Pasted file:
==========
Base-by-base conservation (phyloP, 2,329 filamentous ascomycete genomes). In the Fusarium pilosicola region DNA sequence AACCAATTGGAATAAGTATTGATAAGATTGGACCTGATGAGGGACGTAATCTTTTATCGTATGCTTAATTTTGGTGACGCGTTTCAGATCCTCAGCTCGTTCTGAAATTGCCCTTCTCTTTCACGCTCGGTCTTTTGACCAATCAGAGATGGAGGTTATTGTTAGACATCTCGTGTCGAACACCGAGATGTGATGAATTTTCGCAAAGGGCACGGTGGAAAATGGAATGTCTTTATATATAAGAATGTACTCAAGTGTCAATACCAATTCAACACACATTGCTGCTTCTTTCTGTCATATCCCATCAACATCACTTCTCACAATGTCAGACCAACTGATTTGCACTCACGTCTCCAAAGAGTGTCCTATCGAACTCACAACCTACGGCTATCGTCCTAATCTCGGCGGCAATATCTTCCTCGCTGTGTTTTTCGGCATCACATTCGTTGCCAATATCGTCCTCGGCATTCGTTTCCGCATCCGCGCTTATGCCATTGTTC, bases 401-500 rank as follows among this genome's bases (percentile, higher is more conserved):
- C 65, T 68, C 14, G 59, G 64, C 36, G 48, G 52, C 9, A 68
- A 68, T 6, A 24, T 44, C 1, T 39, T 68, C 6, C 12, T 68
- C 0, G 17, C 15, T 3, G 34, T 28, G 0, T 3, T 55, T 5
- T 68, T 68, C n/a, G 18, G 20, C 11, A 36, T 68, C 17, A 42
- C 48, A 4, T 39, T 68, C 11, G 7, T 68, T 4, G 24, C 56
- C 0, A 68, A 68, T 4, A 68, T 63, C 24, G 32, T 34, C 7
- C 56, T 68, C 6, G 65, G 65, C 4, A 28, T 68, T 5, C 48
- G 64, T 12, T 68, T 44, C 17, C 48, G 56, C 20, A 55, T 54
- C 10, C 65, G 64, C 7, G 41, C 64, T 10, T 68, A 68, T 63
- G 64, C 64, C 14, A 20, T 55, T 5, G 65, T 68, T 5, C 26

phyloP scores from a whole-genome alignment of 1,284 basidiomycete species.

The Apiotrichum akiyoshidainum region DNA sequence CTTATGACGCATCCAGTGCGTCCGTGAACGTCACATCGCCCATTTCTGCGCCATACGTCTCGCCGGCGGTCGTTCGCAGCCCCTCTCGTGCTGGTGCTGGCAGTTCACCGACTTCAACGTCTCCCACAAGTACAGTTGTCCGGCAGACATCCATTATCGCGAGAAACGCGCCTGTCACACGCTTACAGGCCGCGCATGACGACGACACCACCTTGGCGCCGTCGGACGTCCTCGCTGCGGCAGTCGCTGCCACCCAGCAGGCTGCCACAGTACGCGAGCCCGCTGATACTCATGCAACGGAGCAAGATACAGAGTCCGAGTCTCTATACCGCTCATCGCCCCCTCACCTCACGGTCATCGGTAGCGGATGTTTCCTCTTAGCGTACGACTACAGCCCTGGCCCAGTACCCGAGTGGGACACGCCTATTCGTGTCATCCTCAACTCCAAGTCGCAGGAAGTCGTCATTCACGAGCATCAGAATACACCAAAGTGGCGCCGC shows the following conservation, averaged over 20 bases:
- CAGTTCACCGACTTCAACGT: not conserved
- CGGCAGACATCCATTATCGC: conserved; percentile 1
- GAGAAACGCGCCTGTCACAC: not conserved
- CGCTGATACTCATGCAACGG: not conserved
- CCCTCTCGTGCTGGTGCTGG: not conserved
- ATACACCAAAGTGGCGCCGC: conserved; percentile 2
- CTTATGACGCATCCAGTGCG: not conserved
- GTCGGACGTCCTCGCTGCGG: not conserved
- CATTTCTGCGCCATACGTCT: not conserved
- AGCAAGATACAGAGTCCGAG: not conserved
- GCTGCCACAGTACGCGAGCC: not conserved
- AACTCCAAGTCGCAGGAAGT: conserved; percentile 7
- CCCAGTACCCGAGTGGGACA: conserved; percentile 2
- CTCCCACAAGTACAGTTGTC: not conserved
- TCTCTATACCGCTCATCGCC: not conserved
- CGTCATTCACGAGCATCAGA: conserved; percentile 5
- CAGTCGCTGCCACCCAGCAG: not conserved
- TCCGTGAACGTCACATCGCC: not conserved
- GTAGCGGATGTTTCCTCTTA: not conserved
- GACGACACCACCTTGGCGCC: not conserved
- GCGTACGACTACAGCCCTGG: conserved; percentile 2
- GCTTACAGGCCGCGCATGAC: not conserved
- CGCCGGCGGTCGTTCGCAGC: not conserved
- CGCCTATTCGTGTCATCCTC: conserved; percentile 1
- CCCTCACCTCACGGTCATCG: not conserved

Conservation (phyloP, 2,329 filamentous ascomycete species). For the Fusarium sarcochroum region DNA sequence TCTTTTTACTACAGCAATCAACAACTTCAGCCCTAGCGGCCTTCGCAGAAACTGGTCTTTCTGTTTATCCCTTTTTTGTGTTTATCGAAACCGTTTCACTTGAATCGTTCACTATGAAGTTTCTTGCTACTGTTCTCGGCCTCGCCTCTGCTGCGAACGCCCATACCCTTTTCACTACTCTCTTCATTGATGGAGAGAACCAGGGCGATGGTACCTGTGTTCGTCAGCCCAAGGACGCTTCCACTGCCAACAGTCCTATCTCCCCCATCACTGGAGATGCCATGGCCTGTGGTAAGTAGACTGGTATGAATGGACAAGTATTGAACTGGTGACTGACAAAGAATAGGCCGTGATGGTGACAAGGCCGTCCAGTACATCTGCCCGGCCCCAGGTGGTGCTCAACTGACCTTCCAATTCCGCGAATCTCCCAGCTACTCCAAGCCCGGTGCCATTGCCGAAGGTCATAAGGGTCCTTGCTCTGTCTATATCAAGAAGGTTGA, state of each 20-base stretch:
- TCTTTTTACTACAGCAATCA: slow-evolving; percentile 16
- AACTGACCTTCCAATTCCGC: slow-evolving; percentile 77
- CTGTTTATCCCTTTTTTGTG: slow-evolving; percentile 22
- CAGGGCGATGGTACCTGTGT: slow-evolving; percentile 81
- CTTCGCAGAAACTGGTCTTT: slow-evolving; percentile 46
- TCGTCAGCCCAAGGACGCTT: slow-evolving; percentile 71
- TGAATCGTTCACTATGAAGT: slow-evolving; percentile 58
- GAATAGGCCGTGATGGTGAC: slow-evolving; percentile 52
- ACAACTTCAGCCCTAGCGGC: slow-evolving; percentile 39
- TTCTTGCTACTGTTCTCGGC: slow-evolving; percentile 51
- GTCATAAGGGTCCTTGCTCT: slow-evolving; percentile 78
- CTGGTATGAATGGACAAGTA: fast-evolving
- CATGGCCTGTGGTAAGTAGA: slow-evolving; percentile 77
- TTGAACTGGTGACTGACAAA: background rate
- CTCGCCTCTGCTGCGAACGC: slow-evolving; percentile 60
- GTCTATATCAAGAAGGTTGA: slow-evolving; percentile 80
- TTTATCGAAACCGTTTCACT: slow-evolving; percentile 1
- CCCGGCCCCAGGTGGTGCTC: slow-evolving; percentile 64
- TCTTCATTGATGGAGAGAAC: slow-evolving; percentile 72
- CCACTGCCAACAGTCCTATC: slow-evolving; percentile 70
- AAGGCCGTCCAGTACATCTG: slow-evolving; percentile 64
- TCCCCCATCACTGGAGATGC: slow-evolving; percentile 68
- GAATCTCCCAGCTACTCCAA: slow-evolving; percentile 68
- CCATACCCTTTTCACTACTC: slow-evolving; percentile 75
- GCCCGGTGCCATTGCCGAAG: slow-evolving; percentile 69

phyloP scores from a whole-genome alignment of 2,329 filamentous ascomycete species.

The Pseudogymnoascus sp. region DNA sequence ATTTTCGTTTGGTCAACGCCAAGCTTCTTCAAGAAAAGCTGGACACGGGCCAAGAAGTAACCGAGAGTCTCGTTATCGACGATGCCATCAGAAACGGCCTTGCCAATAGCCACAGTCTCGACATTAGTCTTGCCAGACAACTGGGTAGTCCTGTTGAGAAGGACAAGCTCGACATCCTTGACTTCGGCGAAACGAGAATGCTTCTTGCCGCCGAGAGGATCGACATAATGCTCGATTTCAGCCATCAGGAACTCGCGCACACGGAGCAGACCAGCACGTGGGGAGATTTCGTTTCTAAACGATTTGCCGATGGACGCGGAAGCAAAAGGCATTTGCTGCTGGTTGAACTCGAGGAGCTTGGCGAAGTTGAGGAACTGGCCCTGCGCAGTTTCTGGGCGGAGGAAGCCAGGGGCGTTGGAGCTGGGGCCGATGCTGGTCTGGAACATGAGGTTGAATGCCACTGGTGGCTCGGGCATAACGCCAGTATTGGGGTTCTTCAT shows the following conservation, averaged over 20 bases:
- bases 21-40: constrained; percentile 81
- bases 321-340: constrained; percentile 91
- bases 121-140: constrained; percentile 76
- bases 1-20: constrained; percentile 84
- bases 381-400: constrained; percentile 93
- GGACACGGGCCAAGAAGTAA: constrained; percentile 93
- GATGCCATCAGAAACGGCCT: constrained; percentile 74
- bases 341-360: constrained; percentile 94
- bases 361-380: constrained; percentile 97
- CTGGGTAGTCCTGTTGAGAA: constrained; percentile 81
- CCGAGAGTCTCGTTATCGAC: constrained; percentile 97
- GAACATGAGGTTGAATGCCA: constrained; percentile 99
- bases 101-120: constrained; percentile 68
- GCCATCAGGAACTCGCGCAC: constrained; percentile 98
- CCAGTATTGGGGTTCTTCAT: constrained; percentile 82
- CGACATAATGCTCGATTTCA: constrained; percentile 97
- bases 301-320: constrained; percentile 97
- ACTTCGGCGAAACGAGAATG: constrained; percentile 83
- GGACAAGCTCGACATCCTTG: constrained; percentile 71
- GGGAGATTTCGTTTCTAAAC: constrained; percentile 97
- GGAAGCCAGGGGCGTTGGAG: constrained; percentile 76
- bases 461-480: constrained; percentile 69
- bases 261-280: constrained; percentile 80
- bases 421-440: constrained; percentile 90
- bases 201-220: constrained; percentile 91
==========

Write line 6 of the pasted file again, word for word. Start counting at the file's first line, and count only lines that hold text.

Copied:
- C 48, A 4, T 39, T 68, C 11, G 7, T 68, T 4, G 24, C 56